Stony the road we trod, Bitter the chastâ€™ning rod, Felt in the days when...
SE PhD Final Oral Defense of Jing Qian
- 10:00 am on Wednesday, August 20, 2014
- 12:00 pm on Wednesday, August 20, 2014
- 15 Saint Mary's Street, Rm 105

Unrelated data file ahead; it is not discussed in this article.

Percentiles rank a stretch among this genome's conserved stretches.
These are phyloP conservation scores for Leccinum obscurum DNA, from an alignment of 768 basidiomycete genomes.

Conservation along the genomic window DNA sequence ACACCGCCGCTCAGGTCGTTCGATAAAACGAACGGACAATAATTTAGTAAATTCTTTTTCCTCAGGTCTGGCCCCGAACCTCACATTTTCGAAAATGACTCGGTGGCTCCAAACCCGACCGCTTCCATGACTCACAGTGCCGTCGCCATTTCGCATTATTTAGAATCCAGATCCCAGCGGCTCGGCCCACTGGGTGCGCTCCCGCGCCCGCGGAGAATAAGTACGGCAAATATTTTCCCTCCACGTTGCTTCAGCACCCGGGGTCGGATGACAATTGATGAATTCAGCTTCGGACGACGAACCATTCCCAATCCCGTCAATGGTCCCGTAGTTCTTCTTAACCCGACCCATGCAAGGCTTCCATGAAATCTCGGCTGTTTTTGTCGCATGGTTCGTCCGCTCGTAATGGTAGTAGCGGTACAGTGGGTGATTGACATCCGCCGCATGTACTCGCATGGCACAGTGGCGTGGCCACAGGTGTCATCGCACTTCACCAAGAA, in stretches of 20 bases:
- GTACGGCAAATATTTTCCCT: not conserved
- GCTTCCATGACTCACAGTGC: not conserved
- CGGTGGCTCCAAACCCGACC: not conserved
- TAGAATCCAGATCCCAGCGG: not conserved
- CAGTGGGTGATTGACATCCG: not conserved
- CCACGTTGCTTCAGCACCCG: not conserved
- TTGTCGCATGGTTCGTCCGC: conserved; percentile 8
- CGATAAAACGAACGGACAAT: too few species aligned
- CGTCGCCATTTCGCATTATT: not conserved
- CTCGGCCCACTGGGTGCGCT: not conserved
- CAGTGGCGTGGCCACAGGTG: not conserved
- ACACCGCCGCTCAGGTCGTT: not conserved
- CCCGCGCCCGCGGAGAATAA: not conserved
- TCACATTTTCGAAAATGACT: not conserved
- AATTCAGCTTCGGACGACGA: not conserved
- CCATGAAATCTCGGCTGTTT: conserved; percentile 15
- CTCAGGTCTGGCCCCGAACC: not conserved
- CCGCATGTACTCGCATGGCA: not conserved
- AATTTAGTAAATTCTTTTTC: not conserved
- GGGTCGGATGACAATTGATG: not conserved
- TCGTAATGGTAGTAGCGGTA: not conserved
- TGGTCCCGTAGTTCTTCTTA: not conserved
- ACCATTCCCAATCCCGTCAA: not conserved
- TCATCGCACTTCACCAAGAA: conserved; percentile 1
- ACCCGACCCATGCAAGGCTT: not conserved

TITLE: Anomaly Detection in High-Dimensional Space ABSTRACT: Anomaly detection refers to identifying statistically significant deviations of data from an expected nominal behavior. It has found extensive use in a wide variety of applications such as fraud detection, intrusion detection, surveillance, etc. In this thesis we study two fundamental scenarios in anomaly detection: point-wise anomaly detection, and anomalous cluster detection on graphs. In the first part we consider the problem of point-wise anomaly detection. Given n i.i.d samples from some unknown nominal density, the goal is to design a mechanism that decides whether a new test point comes from the same distribution, under desired false alarm control. We focus on nonparametric approaches to this problem, more specifically, via estimating the minimum volume (MV) set corresponding to the unknown nominal distribution. Existing popular methods reformulate this problem into computing the volume of MV set containing the test point, which equals to the p-value at the test point, based on k-nearest neighbor (k-NN) distances among training samples. While having better performance than traditional algorithms such as one-class SVM, these k-NN based approaches have higher computational complexity at test stage. We propose a novel ranking-based approach. We first rank k-NN scores on the n-sample nominal training data. We then train limited complexity models to imitate the order of these scores based on the max-margin learning-to-rank framework. A test point is declared as an anomaly at α false alarm level if the predicted score is in the α-percentile. We perform asymptotic and finite sample analysis of our algorithm. Moreover, our approach only evaluates an SVM-type decision function for each test point, which significantly improves test stage complexity over density-based methods. In the second part we explore the problem of anomalous cluster detection on graphs, where signals are associated with nodes / edges. Existing work focuses on statistical aspects of the problem and has shown that the combinatorial test of maximizing the scan statistic over the collection of connected subgraphs performs well for signals following the exponential family of distributions. However this test is computationally infeasible, and there is little work on practical algorithms mainly due to difficulty of characterizing connectivity of nodes. We propose a novel approach that characterizes the family of connected sub-graphs in terms of linear matrix inequalities (LMI). We embed connected sub-graphs into matrices that satisfy the LMI and further relax the problem to a convex program that overcomes the exponential nature of searching for clusters on the graph. We show that the solution to this convex program guarantees connectivity. Furthermore, our approach is able to incorporate the shape information of the sub-graphs of interest. We show that our test is nearly minimax optimal for the exponential family of random variables on 1D and 2D lattice, and compare against other state-of-art methods on synthetic and real data sets. COMMITTEE: Advisor: Venkatesh Saligrama, SE/ECE; David Castañon, SE/ECE; Eric Kolaczyk, SE/Mathematics & Statistics; Henry Lam, Mathematics & Statistics; Chair: Mac Schwager, SE/ME